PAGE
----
Softbank Caps a Robust Trading Day, 7% Jump in Shares

Softbank Caps a Robust Trading Day, 7% Jump in Shares

Back in March, Softbank’s shares dropped to rock bottom due to successive setbacks from wrong calls.

Today, the Japanese firm is crawling slowly back to the top amid a buyout plan.

According to sources familiar with the matter, the group currently considers buying back shares to boost the CEO’s stake.

This will advance his influence to oust remaining investors who are believed to be causing the weight behind the undervalued stocks.

The March lows resulted in a 180% boost in share price, which is the highest in the last 20 years. This gives another hurdle for the possibility of the buyout. The firm’s market capitalization stood at a robust $140 billion.

Notwithstanding, executives are willing to bet with high stakes to regain their dominant position for the long-term.

For a brief context, the purchase of a controlling share in the company remains rare and sensitive in Japan.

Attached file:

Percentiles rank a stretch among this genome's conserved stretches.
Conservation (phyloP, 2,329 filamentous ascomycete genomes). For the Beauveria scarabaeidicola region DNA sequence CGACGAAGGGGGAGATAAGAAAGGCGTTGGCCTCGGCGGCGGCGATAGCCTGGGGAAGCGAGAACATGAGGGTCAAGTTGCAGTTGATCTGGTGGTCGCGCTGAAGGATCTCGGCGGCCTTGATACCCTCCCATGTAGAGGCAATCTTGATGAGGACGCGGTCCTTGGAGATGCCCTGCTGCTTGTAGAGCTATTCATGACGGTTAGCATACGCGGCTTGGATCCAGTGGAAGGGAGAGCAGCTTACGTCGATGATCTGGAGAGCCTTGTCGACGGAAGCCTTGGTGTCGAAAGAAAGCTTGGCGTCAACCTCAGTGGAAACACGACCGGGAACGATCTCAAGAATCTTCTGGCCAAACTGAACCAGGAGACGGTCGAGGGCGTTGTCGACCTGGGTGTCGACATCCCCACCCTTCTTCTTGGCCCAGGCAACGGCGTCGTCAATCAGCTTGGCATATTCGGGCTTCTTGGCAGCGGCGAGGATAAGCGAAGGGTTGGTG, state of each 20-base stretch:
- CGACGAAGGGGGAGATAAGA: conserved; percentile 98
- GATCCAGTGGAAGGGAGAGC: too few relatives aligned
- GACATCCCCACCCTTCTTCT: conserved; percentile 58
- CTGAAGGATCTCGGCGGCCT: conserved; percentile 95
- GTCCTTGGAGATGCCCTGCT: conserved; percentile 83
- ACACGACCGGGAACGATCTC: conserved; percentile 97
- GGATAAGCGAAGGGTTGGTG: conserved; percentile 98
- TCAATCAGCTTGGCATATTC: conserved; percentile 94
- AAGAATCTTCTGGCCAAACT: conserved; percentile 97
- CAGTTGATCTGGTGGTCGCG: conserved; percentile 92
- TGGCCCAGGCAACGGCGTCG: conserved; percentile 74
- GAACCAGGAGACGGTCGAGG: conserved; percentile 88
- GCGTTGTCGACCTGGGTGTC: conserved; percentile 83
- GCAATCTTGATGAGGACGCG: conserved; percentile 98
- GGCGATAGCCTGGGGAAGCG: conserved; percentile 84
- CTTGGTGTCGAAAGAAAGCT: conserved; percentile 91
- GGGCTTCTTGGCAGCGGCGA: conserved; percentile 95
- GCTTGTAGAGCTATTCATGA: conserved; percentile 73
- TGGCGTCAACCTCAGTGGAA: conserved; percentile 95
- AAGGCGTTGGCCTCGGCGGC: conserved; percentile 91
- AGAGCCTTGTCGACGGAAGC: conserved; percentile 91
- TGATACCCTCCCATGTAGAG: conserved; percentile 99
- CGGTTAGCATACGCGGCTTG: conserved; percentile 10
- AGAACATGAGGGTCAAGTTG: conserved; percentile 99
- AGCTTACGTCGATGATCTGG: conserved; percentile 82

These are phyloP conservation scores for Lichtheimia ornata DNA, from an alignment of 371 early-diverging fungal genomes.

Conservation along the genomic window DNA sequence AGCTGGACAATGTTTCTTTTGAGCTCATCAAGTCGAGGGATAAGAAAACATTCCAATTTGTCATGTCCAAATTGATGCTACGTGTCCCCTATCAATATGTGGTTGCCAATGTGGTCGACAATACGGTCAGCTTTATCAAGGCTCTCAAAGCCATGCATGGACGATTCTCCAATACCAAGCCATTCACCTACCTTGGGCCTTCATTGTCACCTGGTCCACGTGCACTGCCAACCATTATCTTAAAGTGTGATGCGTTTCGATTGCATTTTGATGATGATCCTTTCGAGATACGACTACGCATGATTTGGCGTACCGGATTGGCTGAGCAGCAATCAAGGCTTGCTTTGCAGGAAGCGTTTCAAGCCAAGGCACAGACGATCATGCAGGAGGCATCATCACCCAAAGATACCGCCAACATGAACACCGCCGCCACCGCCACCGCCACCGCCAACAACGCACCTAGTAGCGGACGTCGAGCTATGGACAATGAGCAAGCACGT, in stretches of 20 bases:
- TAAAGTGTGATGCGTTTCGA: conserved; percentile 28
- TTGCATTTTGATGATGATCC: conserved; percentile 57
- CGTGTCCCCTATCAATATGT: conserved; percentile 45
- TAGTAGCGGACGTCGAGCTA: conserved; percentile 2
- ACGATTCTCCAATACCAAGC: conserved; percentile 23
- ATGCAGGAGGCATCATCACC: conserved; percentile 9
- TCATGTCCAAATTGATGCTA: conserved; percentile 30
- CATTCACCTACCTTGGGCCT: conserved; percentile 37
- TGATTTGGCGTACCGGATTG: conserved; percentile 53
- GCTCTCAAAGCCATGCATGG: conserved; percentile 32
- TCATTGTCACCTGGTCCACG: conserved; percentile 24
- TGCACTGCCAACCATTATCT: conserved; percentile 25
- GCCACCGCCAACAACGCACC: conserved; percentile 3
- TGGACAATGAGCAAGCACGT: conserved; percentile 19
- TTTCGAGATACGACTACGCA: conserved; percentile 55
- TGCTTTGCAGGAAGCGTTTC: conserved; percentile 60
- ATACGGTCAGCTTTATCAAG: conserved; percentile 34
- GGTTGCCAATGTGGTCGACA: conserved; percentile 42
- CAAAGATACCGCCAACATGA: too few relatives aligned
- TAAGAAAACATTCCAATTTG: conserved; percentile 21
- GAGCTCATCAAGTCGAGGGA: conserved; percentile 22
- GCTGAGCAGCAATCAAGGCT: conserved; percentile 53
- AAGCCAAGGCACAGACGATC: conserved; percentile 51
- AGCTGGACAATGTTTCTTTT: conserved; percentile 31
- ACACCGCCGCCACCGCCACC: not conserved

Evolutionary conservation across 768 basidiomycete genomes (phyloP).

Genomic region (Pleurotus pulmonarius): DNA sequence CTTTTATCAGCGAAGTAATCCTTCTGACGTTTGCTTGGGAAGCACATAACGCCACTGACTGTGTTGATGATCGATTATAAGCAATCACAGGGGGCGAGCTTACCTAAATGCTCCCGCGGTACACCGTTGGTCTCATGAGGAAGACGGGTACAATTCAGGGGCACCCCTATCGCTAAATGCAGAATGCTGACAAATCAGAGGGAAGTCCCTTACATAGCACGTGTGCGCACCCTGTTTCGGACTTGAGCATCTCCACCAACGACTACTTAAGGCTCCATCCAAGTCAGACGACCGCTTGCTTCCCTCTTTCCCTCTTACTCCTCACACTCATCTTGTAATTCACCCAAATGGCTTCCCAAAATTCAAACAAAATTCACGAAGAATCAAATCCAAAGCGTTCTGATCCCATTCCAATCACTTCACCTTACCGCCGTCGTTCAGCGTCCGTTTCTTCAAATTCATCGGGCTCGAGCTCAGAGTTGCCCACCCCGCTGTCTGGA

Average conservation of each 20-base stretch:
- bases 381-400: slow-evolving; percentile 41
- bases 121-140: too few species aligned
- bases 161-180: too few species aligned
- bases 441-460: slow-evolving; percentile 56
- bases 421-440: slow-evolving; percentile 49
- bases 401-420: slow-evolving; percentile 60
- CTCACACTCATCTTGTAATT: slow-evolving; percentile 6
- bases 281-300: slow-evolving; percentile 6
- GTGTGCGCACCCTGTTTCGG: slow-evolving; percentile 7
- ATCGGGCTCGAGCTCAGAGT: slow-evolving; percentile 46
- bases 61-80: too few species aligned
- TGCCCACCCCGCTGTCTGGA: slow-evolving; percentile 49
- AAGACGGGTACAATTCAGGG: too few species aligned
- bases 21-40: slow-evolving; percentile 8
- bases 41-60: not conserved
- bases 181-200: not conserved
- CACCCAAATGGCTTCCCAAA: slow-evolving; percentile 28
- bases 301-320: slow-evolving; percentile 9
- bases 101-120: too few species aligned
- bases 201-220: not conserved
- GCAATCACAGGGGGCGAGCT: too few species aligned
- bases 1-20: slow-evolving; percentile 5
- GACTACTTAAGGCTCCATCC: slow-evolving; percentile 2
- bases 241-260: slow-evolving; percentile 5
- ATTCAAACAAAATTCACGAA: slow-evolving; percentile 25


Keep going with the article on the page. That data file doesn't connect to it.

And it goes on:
In the country, listings remain as one of the biggest indicators of status among companies, which drives many firms to stick to the status quo.

The move to take Softbank to go private will not go on smooth sailing as opposition from internal management will be expected.

Currently, its chief executive Masayoshi Son owns a quarter or 27% of the total shares. He needs a lift to own two-thirds of the investment company to be able to buyout shares from minority shareholders.

The plan will enter into force when the price dips, intending to limit the payment of premiums.

In November, the Japanese investment giant reportedly spent around $1.6 billion in the purchase purge. This is a significant increase from the preceding month.

Stock Price Plunge Strategy: Slow Burn Method

As asserted by experts in the field, the strategy of waiting for the stock price to plunge and capitalizing on the weakness is called a “slow burn method.”

According to spectators, one big advantage of the plan is its flexibility and ability to skip the responsibility to pay the premium if conducting a formal buyout. 

This could add about 25% overhead value of the total purchase and can be too burdensome to handle.

The majority of the major shareholders are also in support of the scheme since the firm’s stocks currently trade at a discount value in its ventures on Alibaba, Uber, among others.

In an interview last November, billionaire Son noted that he plans to buy shares more aggressively when the shares dropdown.

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